By Bahman Aghai Diba, PhD International Law of the Sea
Caspian Sea Countries:
Azerbaijan, Kazakhstan, Iran, Russia, Turkmenistan
For more than two decades Iran has been insisting on having an equal share of the Caspian Sea along with other littoral states (Russia, Kazakhstan, Azerbaijan and Turkmenistan). Even when Iran was talking about the principle of equity in the international law, it was intended to be at least twenty percent of the Caspian Sea. But now, right before the draft convention on the legal regime of the Caspian Sea is presented to the summit conference of the littoral states ( it will be held at early 2018 in Astana, the capital of Kazakhstan), Iranian deputy foreign minister who is the special envoy of Iran on the Caspian issues has declared: "after 26 years from the collapse of the USSR, it is necessary to define the legal regime of the Caspian Sea as soon as possible... Some persons are talking about Iran's twenty percent share of the Caspian Sea. But Iran's share from the Caspian Sea is not 20 percent. The claims about 20 percent for Iran are not compatible with the legal and international logic and I do not know where they have come from... We are not supposed to divide the Caspian Sea into five equal parts. The topic of Caspian Seabed is mentioned in general terms in the draft convention for the legal regime of the Caspian Sea and the issue of delimitation will be followed out of the context of the convention until we reach a proper and just consensus." (1) He later added: "the Caspian Sea is not a melon or watermelon that should be divided in 5 equal parts between the kids...We have a good situation in the Cassian Sea and the US and the UK are not present and they are not allowed to be present in the Caspian Sea" (2).
No other country in the Caspian Sea has been ready to take claims of Iran
regarding 20 percent of the Caspian seabed or waters seriously. Russia and
Kazakhstan, Russia and Azerbaijan and Azerbaijan and Kazakhstan have already
divided the seabed of the Caspian Sea according to the Russian proposed formula
of the Modified Median Line which divides the seabed on the basis of the length
of coasts and leaves the superjacent waters as common. Using this formula will
leave Iran with less than 13 percent of the Caspian Sea.
Caspian Sea from space (NASA, June 4, 2010)
Although it is sometimes difficult for Iranians to accept that they will not have an equal share of the Caspian Sea, the conditions are not ready for Iran to have anything seriously different from this figure. Perhaps if Iran had a better international situation, regional prestige or power, it could try to work on legal arguments such as the historical rights (like what is going on in the South China Sea), or try to take the case to the international forums for some kind of litigation or arbitration. However, all indications show that first of all Iran does not have such power or prestige, it is suffering from one-sided dependence on the Russians in many international issues ( Iran and Russia have not common interests on the issue of the legal regime of the Caspian Sea) , and if the case goes to the international forums, the result of a case that on one side is Iran and the other side is all other Caspian Sea states plus their supporters, will be definitely against Iran.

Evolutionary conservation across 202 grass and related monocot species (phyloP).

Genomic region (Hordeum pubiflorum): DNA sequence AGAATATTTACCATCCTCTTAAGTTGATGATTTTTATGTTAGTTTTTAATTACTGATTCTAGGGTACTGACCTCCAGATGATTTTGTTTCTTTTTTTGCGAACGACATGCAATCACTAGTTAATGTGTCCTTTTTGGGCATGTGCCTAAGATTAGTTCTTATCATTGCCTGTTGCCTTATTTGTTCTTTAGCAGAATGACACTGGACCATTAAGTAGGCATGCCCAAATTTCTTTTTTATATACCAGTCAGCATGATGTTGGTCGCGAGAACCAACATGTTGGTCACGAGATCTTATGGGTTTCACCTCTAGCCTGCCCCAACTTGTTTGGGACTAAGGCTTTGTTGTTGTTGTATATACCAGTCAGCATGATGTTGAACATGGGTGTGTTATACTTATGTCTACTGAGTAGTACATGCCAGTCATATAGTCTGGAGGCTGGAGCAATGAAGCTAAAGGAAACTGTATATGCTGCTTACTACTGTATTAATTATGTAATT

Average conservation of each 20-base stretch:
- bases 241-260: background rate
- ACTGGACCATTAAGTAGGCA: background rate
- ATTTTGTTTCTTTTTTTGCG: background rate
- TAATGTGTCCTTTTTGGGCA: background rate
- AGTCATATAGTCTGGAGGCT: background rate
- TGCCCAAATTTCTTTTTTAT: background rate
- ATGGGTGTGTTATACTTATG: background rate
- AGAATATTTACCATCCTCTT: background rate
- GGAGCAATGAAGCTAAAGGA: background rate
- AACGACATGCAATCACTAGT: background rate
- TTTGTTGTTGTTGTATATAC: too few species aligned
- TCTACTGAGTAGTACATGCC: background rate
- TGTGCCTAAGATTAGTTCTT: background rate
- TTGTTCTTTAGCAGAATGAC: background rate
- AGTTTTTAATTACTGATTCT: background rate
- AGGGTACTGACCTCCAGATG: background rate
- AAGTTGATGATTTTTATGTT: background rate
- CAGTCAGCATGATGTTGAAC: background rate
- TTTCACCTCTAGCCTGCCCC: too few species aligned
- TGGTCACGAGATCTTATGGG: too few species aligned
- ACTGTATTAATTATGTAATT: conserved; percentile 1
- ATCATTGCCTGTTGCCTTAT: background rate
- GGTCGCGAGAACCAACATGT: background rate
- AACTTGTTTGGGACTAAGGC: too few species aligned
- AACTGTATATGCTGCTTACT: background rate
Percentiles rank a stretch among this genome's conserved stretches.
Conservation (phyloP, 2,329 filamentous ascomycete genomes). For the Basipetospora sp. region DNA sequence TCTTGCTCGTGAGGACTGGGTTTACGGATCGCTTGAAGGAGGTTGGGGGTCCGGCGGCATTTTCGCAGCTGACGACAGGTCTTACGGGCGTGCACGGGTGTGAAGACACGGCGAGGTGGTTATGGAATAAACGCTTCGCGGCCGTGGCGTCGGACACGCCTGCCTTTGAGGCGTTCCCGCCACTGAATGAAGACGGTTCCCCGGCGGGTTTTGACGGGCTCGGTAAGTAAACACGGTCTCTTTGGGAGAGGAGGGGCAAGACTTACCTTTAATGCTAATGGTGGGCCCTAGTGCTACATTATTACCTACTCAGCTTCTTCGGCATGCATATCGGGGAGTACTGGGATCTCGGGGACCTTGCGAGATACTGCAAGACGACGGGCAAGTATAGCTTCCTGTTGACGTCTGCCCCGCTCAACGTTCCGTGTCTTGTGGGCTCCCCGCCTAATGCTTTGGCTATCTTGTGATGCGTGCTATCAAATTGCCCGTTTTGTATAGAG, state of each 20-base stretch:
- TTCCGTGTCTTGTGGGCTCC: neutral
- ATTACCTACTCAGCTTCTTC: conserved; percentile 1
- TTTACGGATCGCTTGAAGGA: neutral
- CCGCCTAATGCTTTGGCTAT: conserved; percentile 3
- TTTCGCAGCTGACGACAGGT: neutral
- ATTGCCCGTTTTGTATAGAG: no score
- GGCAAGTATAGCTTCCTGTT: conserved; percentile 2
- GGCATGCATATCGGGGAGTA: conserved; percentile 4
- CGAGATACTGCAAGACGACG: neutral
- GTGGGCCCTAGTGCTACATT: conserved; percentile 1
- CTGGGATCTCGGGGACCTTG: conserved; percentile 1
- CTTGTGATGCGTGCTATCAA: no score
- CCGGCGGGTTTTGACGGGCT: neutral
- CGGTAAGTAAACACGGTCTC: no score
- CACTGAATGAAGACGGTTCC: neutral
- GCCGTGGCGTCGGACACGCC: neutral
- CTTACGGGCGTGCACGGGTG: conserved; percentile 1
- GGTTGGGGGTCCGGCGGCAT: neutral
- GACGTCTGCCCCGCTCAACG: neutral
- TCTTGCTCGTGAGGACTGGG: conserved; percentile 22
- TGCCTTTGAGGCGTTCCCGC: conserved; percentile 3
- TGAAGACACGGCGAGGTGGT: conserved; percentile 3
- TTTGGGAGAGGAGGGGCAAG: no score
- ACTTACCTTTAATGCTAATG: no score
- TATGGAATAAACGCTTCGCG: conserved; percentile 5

Under these conditions, the recent remarks of the Iranian Caspian Sea official indicate that:
Iran is ready to accept something around 13 percent of the Caspian Sea.
The issue of delimitation of the seabed between Iran-Azerbaijan and Turkmenistan will not be included or settled in the Convention on the Legal Regime of the Caspian Sea.
Unlike the past, Iran is ready to accept the bilateral divisions made among the other Caspian States.
Iran and Russia are more concerned about keeping the Western countries, especially the US out of the Caspian Sea and this is more important for them than the legal regime of the resources.
Iran will not have access to disputed parts of the Caspian Sea which were left as indeterminate pending the adoption of the legal regime. These include the most important known oil and gas fields.
Iran is making the public opinions inside the country and among Iranians out of the country ready for this new situation.
(1) and (2):
Bahman Aghai Diba, PhD International Law of the Seas, is the author of several books. His latest books were published in 2011:
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